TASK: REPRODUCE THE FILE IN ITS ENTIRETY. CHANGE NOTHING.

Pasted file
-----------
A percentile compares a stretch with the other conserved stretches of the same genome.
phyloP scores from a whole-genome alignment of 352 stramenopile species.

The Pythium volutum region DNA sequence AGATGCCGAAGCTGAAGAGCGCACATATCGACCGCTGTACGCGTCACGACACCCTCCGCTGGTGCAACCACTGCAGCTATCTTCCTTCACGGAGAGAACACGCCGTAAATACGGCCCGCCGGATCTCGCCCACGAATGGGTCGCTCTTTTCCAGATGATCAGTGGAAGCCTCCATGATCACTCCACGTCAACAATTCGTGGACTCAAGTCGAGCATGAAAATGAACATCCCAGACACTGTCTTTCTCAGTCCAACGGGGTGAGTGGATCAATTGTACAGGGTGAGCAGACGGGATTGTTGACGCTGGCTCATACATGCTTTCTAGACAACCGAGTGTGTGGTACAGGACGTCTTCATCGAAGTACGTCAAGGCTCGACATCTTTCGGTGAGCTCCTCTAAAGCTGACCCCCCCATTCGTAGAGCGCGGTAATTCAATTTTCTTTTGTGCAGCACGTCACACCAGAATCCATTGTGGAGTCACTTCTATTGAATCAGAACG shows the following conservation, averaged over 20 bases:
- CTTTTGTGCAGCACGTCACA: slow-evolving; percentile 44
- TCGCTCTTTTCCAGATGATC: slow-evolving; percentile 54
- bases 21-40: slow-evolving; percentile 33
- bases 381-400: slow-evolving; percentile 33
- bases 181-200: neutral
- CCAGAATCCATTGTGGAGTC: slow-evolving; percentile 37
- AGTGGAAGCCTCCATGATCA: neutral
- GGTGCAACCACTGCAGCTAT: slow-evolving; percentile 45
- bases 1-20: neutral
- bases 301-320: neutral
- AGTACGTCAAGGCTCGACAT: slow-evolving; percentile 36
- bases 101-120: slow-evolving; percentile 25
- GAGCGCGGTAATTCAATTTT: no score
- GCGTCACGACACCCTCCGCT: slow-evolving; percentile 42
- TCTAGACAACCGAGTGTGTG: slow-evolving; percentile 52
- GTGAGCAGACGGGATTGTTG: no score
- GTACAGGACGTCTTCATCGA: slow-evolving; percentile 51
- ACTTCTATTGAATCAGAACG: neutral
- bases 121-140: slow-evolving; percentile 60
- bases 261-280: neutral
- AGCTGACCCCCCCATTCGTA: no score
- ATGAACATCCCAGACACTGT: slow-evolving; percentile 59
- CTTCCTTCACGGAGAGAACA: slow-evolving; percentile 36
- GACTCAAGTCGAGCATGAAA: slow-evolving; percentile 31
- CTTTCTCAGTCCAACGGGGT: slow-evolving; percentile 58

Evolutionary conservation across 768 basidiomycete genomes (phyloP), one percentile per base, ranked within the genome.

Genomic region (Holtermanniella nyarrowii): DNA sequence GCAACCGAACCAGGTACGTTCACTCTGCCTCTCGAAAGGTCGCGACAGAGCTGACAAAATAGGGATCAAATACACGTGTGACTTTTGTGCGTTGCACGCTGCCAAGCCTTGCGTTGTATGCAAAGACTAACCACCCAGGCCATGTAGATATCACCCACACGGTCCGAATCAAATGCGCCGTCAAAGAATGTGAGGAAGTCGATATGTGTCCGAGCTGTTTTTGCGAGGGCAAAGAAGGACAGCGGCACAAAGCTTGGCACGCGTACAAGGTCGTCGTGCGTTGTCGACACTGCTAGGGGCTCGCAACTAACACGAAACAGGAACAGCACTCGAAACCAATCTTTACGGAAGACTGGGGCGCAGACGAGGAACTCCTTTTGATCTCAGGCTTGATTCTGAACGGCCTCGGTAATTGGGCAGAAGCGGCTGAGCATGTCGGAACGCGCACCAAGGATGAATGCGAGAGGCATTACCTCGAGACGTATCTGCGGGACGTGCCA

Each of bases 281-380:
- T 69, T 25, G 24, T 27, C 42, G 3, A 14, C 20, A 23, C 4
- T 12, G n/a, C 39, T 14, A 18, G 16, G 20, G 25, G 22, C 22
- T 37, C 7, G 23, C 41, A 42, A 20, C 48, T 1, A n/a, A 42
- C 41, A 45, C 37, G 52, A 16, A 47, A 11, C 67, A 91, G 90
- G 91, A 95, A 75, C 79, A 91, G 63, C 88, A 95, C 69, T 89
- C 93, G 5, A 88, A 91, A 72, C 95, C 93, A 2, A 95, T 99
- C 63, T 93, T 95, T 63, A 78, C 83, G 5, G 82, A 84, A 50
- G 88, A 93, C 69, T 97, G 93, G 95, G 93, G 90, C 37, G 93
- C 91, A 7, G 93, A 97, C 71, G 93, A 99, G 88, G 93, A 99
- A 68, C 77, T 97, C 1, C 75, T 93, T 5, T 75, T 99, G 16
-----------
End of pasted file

A percentile compares a stretch with the other conserved stretches of the same genome.
phyloP scores from a whole-genome alignment of 352 stramenopile species.

The Pythium volutum region DNA sequence AGATGCCGAAGCTGAAGAGCGCACATATCGACCGCTGTACGCGTCACGACACCCTCCGCTGGTGCAACCACTGCAGCTATCTTCCTTCACGGAGAGAACACGCCGTAAATACGGCCCGCCGGATCTCGCCCACGAATGGGTCGCTCTTTTCCAGATGATCAGTGGAAGCCTCCATGATCACTCCACGTCAACAATTCGTGGACTCAAGTCGAGCATGAAAATGAACATCCCAGACACTGTCTTTCTCAGTCCAACGGGGTGAGTGGATCAATTGTACAGGGTGAGCAGACGGGATTGTTGACGCTGGCTCATACATGCTTTCTAGACAACCGAGTGTGTGGTACAGGACGTCTTCATCGAAGTACGTCAAGGCTCGACATCTTTCGGTGAGCTCCTCTAAAGCTGACCCCCCCATTCGTAGAGCGCGGTAATTCAATTTTCTTTTGTGCAGCACGTCACACCAGAATCCATTGTGGAGTCACTTCTATTGAATCAGAACG shows the following conservation, averaged over 20 bases:
- CTTTTGTGCAGCACGTCACA: slow-evolving; percentile 44
- TCGCTCTTTTCCAGATGATC: slow-evolving; percentile 54
- bases 21-40: slow-evolving; percentile 33
- bases 381-400: slow-evolving; percentile 33
- bases 181-200: neutral
- CCAGAATCCATTGTGGAGTC: slow-evolving; percentile 37
- AGTGGAAGCCTCCATGATCA: neutral
- GGTGCAACCACTGCAGCTAT: slow-evolving; percentile 45
- bases 1-20: neutral
- bases 301-320: neutral
- AGTACGTCAAGGCTCGACAT: slow-evolving; percentile 36
- bases 101-120: slow-evolving; percentile 25
- GAGCGCGGTAATTCAATTTT: no score
- GCGTCACGACACCCTCCGCT: slow-evolving; percentile 42
- TCTAGACAACCGAGTGTGTG: slow-evolving; percentile 52
- GTGAGCAGACGGGATTGTTG: no score
- GTACAGGACGTCTTCATCGA: slow-evolving; percentile 51
- ACTTCTATTGAATCAGAACG: neutral
- bases 121-140: slow-evolving; percentile 60
- bases 261-280: neutral
- AGCTGACCCCCCCATTCGTA: no score
- ATGAACATCCCAGACACTGT: slow-evolving; percentile 59
- CTTCCTTCACGGAGAGAACA: slow-evolving; percentile 36
- GACTCAAGTCGAGCATGAAA: slow-evolving; percentile 31
- CTTTCTCAGTCCAACGGGGT: slow-evolving; percentile 58

Evolutionary conservation across 768 basidiomycete genomes (phyloP), one percentile per base, ranked within the genome.

Genomic region (Holtermanniella nyarrowii): DNA sequence GCAACCGAACCAGGTACGTTCACTCTGCCTCTCGAAAGGTCGCGACAGAGCTGACAAAATAGGGATCAAATACACGTGTGACTTTTGTGCGTTGCACGCTGCCAAGCCTTGCGTTGTATGCAAAGACTAACCACCCAGGCCATGTAGATATCACCCACACGGTCCGAATCAAATGCGCCGTCAAAGAATGTGAGGAAGTCGATATGTGTCCGAGCTGTTTTTGCGAGGGCAAAGAAGGACAGCGGCACAAAGCTTGGCACGCGTACAAGGTCGTCGTGCGTTGTCGACACTGCTAGGGGCTCGCAACTAACACGAAACAGGAACAGCACTCGAAACCAATCTTTACGGAAGACTGGGGCGCAGACGAGGAACTCCTTTTGATCTCAGGCTTGATTCTGAACGGCCTCGGTAATTGGGCAGAAGCGGCTGAGCATGTCGGAACGCGCACCAAGGATGAATGCGAGAGGCATTACCTCGAGACGTATCTGCGGGACGTGCCA

Each of bases 281-380:
- T 69, T 25, G 24, T 27, C 42, G 3, A 14, C 20, A 23, C 4
- T 12, G n/a, C 39, T 14, A 18, G 16, G 20, G 25, G 22, C 22
- T 37, C 7, G 23, C 41, A 42, A 20, C 48, T 1, A n/a, A 42
- C 41, A 45, C 37, G 52, A 16, A 47, A 11, C 67, A 91, G 90
- G 91, A 95, A 75, C 79, A 91, G 63, C 88, A 95, C 69, T 89
- C 93, G 5, A 88, A 91, A 72, C 95, C 93, A 2, A 95, T 99
- C 63, T 93, T 95, T 63, A 78, C 83, G 5, G 82, A 84, A 50
- G 88, A 93, C 69, T 97, G 93, G 95, G 93, G 90, C 37, G 93
- C 91, A 7, G 93, A 97, C 71, G 93, A 99, G 88, G 93, A 99
- A 68, C 77, T 97, C 1, C 75, T 93, T 5, T 75, T 99, G 16